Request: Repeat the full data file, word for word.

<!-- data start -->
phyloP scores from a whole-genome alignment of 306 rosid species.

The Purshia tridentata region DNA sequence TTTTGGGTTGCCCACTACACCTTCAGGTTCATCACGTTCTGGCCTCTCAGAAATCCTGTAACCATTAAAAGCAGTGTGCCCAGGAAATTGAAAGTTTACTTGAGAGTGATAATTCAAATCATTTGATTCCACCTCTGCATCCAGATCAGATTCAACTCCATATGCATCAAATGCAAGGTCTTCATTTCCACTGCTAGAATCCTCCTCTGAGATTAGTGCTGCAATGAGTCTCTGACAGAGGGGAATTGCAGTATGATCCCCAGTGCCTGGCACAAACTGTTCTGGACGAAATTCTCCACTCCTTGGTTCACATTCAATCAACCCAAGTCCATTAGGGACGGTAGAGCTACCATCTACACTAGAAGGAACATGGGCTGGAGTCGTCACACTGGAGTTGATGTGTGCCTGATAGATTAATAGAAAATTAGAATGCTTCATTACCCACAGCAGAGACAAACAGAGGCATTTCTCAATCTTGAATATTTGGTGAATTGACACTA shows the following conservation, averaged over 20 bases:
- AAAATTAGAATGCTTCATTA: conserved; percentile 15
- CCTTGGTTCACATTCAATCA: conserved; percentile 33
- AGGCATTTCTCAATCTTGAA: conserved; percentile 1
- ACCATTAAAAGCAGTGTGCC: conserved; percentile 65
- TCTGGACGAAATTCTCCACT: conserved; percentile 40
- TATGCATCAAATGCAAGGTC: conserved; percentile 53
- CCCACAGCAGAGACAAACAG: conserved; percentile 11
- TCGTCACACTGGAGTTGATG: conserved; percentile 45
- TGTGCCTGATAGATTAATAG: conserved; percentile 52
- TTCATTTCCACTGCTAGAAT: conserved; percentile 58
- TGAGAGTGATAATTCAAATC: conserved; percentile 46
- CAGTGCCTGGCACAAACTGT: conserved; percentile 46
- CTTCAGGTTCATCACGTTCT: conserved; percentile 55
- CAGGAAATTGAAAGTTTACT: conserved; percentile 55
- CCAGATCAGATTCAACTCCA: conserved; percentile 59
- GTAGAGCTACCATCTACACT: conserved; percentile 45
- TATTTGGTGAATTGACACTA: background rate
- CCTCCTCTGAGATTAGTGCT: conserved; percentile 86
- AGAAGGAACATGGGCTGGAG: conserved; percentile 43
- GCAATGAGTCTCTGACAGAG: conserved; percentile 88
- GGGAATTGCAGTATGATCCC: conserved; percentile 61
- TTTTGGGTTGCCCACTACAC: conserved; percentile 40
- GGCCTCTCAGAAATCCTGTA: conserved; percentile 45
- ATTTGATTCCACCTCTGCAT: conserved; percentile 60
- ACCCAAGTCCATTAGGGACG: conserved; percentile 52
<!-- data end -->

phyloP scores from a whole-genome alignment of 306 rosid species.

The Purshia tridentata region DNA sequence TTTTGGGTTGCCCACTACACCTTCAGGTTCATCACGTTCTGGCCTCTCAGAAATCCTGTAACCATTAAAAGCAGTGTGCCCAGGAAATTGAAAGTTTACTTGAGAGTGATAATTCAAATCATTTGATTCCACCTCTGCATCCAGATCAGATTCAACTCCATATGCATCAAATGCAAGGTCTTCATTTCCACTGCTAGAATCCTCCTCTGAGATTAGTGCTGCAATGAGTCTCTGACAGAGGGGAATTGCAGTATGATCCCCAGTGCCTGGCACAAACTGTTCTGGACGAAATTCTCCACTCCTTGGTTCACATTCAATCAACCCAAGTCCATTAGGGACGGTAGAGCTACCATCTACACTAGAAGGAACATGGGCTGGAGTCGTCACACTGGAGTTGATGTGTGCCTGATAGATTAATAGAAAATTAGAATGCTTCATTACCCACAGCAGAGACAAACAGAGGCATTTCTCAATCTTGAATATTTGGTGAATTGACACTA shows the following conservation, averaged over 20 bases:
- AAAATTAGAATGCTTCATTA: conserved; percentile 15
- CCTTGGTTCACATTCAATCA: conserved; percentile 33
- AGGCATTTCTCAATCTTGAA: conserved; percentile 1
- ACCATTAAAAGCAGTGTGCC: conserved; percentile 65
- TCTGGACGAAATTCTCCACT: conserved; percentile 40
- TATGCATCAAATGCAAGGTC: conserved; percentile 53
- CCCACAGCAGAGACAAACAG: conserved; percentile 11
- TCGTCACACTGGAGTTGATG: conserved; percentile 45
- TGTGCCTGATAGATTAATAG: conserved; percentile 52
- TTCATTTCCACTGCTAGAAT: conserved; percentile 58
- TGAGAGTGATAATTCAAATC: conserved; percentile 46
- CAGTGCCTGGCACAAACTGT: conserved; percentile 46
- CTTCAGGTTCATCACGTTCT: conserved; percentile 55
- CAGGAAATTGAAAGTTTACT: conserved; percentile 55
- CCAGATCAGATTCAACTCCA: conserved; percentile 59
- GTAGAGCTACCATCTACACT: conserved; percentile 45
- TATTTGGTGAATTGACACTA: background rate
- CCTCCTCTGAGATTAGTGCT: conserved; percentile 86
- AGAAGGAACATGGGCTGGAG: conserved; percentile 43
- GCAATGAGTCTCTGACAGAG: conserved; percentile 88
- GGGAATTGCAGTATGATCCC: conserved; percentile 61
- TTTTGGGTTGCCCACTACAC: conserved; percentile 40
- GGCCTCTCAGAAATCCTGTA: conserved; percentile 45
- ATTTGATTCCACCTCTGCAT: conserved; percentile 60
- ACCCAAGTCCATTAGGGACG: conserved; percentile 52